Low relative humidity can do more damage to your guitar than any other
environmental condition. And relative humidity changes as the temperature
changes. There is a scientific explanation, of course, but the
important thing to know is this:
When air is heated, the humidity drops,
which causes the wood on your guitar to give up moisture.
When the wood dries, it shrinks. That can cause sharp frets,
a change in action,
and in severe cases, top cracks.
Cold, dry Pittsburgh winters can be dangerous for guitars. When it's time to
turn on your furnace, it's time to use a humidifier, and keep your guitar in its case.
Acoustic guitars are more susceptible to dryness damage, but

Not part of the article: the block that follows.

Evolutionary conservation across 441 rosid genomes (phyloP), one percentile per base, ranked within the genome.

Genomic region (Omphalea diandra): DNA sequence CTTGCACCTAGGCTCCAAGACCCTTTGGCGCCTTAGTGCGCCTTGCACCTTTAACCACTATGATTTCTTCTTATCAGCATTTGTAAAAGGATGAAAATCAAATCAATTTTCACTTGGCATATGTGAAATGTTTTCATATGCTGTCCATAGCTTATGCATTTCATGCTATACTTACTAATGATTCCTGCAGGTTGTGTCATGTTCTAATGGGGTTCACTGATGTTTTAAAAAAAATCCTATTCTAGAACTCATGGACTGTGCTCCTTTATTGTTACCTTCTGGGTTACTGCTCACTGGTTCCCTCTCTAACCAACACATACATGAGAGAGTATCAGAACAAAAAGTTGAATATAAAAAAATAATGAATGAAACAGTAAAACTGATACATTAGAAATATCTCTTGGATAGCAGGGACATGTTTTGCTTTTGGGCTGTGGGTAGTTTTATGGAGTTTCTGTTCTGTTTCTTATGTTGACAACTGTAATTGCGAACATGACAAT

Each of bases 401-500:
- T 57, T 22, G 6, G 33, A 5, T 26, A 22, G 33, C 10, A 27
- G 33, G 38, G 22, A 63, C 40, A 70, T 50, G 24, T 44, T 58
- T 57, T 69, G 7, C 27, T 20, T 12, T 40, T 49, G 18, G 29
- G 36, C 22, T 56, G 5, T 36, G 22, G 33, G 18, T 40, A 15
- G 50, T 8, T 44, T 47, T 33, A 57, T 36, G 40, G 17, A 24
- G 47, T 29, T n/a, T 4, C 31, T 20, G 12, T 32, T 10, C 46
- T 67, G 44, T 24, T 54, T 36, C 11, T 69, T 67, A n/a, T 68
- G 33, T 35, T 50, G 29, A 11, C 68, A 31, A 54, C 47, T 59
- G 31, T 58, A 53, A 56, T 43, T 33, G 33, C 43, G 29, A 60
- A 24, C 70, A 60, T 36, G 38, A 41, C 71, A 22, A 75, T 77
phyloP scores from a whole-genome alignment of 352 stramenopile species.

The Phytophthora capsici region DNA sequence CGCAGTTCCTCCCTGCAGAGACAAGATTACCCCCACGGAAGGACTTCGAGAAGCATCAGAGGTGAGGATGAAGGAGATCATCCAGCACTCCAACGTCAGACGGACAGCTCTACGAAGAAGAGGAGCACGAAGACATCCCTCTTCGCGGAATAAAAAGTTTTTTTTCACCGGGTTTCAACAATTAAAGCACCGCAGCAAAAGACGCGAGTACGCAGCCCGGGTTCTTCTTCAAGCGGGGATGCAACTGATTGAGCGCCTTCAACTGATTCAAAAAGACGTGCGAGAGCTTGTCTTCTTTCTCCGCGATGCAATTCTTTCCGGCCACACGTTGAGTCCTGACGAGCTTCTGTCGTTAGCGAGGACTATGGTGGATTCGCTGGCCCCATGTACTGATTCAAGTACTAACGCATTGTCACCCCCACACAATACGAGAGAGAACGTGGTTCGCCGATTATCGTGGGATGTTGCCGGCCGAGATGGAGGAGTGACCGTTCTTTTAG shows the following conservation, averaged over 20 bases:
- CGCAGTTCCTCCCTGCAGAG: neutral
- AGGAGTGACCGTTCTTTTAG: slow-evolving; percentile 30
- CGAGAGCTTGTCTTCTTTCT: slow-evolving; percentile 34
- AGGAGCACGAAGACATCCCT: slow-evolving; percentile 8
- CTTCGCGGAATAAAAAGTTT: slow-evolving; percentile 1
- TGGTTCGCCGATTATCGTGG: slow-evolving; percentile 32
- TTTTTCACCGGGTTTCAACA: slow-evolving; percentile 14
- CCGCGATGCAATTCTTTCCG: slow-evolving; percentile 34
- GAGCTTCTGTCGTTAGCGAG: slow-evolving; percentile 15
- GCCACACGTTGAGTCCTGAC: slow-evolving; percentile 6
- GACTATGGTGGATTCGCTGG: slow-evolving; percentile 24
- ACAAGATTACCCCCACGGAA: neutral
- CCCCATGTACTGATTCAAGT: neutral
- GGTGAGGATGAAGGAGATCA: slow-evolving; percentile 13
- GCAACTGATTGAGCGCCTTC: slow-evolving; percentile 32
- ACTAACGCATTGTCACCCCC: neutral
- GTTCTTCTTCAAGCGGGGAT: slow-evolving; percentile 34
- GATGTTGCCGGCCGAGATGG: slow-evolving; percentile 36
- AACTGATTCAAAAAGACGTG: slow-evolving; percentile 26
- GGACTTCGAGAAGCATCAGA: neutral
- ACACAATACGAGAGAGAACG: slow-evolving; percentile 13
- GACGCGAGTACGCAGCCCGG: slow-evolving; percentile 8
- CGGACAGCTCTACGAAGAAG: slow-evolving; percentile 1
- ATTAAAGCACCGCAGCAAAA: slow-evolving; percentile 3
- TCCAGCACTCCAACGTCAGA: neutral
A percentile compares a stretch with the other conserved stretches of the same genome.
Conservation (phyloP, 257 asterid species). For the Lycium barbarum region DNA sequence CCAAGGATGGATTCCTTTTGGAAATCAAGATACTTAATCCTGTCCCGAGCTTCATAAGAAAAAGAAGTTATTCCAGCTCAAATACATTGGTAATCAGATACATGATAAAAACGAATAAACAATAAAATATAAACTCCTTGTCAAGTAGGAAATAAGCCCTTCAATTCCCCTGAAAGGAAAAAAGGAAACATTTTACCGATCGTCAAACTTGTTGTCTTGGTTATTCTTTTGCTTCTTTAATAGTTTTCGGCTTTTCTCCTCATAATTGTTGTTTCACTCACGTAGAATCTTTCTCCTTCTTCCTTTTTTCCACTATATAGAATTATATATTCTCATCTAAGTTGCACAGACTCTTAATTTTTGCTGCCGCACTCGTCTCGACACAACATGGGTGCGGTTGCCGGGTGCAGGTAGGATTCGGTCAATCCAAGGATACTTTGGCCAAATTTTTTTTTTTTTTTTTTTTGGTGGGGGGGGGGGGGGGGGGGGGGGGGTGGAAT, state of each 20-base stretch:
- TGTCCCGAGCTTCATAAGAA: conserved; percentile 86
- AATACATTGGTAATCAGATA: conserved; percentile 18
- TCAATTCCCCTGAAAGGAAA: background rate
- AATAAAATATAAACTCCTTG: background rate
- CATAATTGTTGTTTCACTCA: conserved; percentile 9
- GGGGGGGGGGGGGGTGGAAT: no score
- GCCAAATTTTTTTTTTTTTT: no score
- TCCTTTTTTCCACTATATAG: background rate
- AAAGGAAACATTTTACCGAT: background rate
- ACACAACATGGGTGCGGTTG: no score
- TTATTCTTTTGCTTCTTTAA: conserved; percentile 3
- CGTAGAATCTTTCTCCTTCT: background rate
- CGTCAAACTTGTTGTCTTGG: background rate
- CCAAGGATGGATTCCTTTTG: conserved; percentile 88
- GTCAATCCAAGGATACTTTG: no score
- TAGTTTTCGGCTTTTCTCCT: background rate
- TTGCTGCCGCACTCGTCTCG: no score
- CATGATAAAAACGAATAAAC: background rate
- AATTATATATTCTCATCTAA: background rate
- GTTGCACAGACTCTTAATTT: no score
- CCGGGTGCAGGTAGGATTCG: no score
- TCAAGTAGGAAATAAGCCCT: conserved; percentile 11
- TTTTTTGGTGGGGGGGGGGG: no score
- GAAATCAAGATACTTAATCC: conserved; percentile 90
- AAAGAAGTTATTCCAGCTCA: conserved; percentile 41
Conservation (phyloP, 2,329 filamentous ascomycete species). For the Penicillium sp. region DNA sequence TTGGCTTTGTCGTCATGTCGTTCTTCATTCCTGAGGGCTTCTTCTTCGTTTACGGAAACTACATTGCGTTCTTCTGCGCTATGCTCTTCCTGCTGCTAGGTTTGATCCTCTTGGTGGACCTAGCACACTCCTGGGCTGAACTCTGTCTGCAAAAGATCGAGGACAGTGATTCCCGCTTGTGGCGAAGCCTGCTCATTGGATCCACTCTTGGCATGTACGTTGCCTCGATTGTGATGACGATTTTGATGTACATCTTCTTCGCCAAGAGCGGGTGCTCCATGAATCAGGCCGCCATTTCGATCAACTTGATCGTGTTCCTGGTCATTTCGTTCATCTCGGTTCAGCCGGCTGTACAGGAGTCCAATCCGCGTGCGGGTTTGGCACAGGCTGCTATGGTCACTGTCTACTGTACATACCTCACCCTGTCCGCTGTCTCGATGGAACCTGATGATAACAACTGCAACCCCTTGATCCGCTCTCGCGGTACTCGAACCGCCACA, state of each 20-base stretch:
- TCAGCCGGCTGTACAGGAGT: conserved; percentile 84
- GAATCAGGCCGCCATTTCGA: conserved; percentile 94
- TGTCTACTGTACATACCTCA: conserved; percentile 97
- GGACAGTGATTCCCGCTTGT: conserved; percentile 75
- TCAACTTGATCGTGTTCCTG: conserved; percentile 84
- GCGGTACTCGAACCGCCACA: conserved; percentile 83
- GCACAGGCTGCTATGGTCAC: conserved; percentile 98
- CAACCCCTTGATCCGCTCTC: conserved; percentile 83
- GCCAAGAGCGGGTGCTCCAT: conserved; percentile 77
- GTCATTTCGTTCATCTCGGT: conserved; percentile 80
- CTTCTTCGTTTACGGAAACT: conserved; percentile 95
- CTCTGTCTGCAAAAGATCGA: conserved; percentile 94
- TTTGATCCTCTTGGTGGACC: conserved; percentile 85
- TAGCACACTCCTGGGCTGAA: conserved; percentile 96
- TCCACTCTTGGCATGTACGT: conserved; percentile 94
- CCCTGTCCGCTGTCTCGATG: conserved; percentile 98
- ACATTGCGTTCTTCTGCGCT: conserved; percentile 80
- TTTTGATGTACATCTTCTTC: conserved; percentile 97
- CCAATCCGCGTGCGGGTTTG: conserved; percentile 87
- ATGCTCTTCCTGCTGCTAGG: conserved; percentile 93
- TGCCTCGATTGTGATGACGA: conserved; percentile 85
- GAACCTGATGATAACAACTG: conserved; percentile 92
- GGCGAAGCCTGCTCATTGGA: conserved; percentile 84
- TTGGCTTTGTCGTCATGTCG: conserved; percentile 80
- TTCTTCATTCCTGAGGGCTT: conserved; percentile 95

electric guitars can show symptoms as well.
There are different models of humidifiers, but they all act on the same principle:
getting moisture into the guitar to keep it from drying out. Some simply fit in the case,
but the most effective designs get right into the sound hole of acoustic guitars.
is the relative humidity level
to shoot for. At that level,
guitar should be in
your frets might begin to feel
at the edges. It's also
possible that the
part of the
fingerboard that extends
the body could develop a
crack toward the
guitar tops can begin to shrink.
Sharp fret ends are even
cracks can appear in the body.
Tops can look sunken. Sometimes
a higher saddle is necessary
just to make the guitar playable.
and below, more guitars crack,
lots of fret filing is needed.
NOTE: High levels of humidity
(60% and above) can be just as detrimental. Metal parts can tarnish or corrode, wood components can swell, braces and bridges can become loose, and the action is
often unplayably high.
Don't forget to remove your
humidifier from your case when you turn off your furnace for the season!